Grant Hart has not been what you would call prolific since the breakup of Hüsker Dü, releasing a mere four studio albums (solo and with Nova Mob) since the band's 1987 demise. When you go five to ten years between releases, people tend to forget about you, which is a shame because everything Hart has released is well worth hearing. For those of you who lost track of Grant Hart over the years, I highly recommend his last solo album, 1999's Good News For Modern Man.
As excellent as Good News was, I want to get away a little further back in time...back to 1988 when the shockwaves from Hüsker Dü's breakup were still resonating throughout the indie-rock universe. Grant Hart fired the first shot across the bow in what everyone assumed would be an intense competition between estranged bandmates Hart and Mould with the release of the 2541 EP.
It's hard for me to believe that this EP is now 20 years old, and that I am 20 years older than when I first heard it. The largely acoustic nature of the EP was not a shock (at least not to me). Given how acrimonious the Hüsker's breakup was, I assumed both Mould and Hart would try to move as far away from the punishingly loud sound of Hüsker Dü as possible.
Hüsker Dü bassist Greg Norton has called Mould and Hart indie-rock's answer to Lennon/McCartney. Personally, I loathe the Lennon/McCartney comparisons that inevitably dog any band with two songwriters. Most of the time the comparison doesn't really fit, and worse it tends to play into the most facile dichotomies imaginable (bitter/sweet, words/melody, angry/cute, deep/shallow, etc., etc.). Nevertheless, Hart seemed intent on cementing his reputation as the McCartney half of the duo by releasing (almost) entirely self recorded music in the wake of the band's bitter and contentious breakup (2541 and the outstanding follow-up LP, Intolerance).
"2541" has always been interpreted as being as much about the breakup of Hüsker Dü as it is about the end of a love affair. Of course it is absolutely about both of those things, but Hart reveals in a recent feature in Mojo that the song was actually initially written for Hüsker Dü. Apparently, Mould refused to record it because he felt it sounded too much like a particular Simple Minds song. I couldn't even offer a guess as to what Simple Minds song Mould had in mind, but I would point out that "2541" was covered by both Marshall Crenshaw and Robert Forster (two guys who know good songwriting when they hear it). I would say that Hart's position is more than vindicated in this case. I like this version better than the one that showed up on Intolerance (and if what I read on the internets is true, so does Hart).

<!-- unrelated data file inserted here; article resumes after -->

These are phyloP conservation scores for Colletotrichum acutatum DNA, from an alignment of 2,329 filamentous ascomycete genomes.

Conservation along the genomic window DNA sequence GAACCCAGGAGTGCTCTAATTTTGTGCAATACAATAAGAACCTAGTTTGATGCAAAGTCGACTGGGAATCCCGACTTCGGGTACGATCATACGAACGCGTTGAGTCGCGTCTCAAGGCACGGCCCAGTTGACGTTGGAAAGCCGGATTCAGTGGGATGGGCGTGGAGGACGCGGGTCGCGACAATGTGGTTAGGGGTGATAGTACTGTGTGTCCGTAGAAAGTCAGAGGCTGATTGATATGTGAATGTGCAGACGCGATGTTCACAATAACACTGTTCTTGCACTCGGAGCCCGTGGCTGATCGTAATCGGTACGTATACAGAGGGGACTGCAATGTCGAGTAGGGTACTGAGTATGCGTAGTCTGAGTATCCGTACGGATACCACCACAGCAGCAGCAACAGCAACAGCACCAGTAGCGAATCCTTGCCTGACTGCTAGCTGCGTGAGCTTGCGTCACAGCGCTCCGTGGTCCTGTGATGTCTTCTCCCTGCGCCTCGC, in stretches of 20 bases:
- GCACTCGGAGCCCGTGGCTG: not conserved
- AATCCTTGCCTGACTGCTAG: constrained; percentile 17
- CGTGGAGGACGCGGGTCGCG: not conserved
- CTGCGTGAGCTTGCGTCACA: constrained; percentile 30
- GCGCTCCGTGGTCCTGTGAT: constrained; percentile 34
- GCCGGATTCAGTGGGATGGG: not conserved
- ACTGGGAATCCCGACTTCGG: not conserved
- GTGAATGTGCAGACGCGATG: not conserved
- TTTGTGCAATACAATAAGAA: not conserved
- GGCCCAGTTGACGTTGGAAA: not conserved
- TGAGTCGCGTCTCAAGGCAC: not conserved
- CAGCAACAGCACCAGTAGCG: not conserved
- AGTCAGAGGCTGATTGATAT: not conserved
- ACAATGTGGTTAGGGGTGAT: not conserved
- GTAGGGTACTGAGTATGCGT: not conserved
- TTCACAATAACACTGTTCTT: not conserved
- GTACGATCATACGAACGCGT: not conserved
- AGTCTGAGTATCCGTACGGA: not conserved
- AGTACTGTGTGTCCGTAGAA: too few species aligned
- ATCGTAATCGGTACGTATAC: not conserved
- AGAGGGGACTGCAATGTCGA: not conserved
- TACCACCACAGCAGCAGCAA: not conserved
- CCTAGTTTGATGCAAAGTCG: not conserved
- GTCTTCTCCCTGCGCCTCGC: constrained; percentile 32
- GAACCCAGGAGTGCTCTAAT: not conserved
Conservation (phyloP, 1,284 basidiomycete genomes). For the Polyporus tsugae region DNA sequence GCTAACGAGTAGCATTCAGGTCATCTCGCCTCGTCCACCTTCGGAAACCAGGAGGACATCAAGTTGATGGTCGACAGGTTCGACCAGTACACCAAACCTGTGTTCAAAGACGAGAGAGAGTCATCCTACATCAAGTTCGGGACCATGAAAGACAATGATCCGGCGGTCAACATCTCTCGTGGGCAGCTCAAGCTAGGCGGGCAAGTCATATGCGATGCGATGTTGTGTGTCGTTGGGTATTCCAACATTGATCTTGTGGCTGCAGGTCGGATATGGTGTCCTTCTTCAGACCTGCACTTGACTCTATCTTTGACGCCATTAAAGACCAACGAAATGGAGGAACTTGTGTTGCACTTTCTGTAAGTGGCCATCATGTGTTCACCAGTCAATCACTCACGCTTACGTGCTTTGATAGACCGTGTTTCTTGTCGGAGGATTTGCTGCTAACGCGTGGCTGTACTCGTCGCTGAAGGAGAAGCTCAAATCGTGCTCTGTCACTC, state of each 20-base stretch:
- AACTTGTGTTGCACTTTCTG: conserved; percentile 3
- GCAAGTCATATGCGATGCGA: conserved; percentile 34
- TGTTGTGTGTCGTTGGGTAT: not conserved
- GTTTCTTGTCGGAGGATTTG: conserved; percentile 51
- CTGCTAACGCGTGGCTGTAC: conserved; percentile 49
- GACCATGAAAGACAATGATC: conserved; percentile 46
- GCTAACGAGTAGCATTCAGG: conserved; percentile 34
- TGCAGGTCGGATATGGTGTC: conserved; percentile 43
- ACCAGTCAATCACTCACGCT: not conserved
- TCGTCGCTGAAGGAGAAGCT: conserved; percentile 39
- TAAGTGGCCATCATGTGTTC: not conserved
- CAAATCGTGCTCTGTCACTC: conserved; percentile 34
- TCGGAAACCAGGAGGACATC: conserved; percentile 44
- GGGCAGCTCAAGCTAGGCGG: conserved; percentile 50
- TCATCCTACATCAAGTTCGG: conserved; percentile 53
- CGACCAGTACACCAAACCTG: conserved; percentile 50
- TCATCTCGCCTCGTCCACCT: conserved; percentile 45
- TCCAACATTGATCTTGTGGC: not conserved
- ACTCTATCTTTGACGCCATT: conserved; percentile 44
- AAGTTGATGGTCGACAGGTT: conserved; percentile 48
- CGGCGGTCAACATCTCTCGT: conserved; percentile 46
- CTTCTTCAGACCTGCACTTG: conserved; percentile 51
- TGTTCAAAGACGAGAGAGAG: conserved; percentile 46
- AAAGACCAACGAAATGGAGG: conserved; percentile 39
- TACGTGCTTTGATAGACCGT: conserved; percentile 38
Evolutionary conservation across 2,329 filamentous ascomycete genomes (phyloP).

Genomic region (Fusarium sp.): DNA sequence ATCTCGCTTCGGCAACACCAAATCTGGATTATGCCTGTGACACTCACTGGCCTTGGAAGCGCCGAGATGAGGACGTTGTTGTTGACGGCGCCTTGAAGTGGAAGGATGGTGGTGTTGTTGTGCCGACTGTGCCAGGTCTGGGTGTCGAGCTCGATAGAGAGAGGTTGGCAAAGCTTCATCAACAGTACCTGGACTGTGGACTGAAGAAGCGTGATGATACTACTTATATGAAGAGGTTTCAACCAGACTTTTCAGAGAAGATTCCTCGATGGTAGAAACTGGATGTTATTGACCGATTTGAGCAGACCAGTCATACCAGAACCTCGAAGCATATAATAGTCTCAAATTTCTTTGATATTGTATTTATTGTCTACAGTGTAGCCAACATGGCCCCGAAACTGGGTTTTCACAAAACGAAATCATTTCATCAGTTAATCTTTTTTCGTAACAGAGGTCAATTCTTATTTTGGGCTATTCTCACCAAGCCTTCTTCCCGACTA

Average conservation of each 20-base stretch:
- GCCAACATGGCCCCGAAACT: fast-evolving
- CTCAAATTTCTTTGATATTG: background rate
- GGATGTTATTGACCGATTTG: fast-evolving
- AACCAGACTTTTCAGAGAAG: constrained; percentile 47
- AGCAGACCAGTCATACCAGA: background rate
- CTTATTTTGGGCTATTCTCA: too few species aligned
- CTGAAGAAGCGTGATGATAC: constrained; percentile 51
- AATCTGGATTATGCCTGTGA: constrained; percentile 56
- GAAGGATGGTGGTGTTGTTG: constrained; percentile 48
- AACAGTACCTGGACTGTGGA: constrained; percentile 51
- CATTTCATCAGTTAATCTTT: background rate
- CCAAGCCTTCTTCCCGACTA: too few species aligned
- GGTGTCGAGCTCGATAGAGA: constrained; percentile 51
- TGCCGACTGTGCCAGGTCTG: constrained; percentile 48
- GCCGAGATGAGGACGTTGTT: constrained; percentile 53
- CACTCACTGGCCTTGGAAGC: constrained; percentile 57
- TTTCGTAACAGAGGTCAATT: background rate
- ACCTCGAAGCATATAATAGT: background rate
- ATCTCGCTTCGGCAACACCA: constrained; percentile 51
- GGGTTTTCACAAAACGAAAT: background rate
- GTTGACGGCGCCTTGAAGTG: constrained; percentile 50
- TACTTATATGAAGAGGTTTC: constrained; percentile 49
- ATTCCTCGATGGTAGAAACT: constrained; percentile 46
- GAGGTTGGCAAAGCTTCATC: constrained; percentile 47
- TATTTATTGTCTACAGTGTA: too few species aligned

"Let Go" sounds like an answer to Hart's Flip Your Wig classic "Keep Hanging On." Where "Keep Hanging On" is about finding the power to persevere in the face of adversity, "Let Go" is about the libratory power that can be found in giving up. It's about recognizing that you've been hanging on to something that doesn't work for you any longer for too long--whether it's a relationship, a band, or life itself--and realizing it's time to let go and move on. With its references to suicide and stealing Oreos, the song is simultaneously dark and goofy. This has never been considered one of Hart's better songs, but 20 years later it's worth listening to again.
In the Mojo feature on Intolerance Hart, not surprisingly, reveals that much of the content on his first solo album dealt with his experiences with drugs, particularly his struggle with heroin addiction in Hüsker Dü's final days. That connection was driven home by his cover of Love's "Signed D.C." at a BBC session and released as a b-side of a single.
Hart reportedly plans to release a new solo album this year.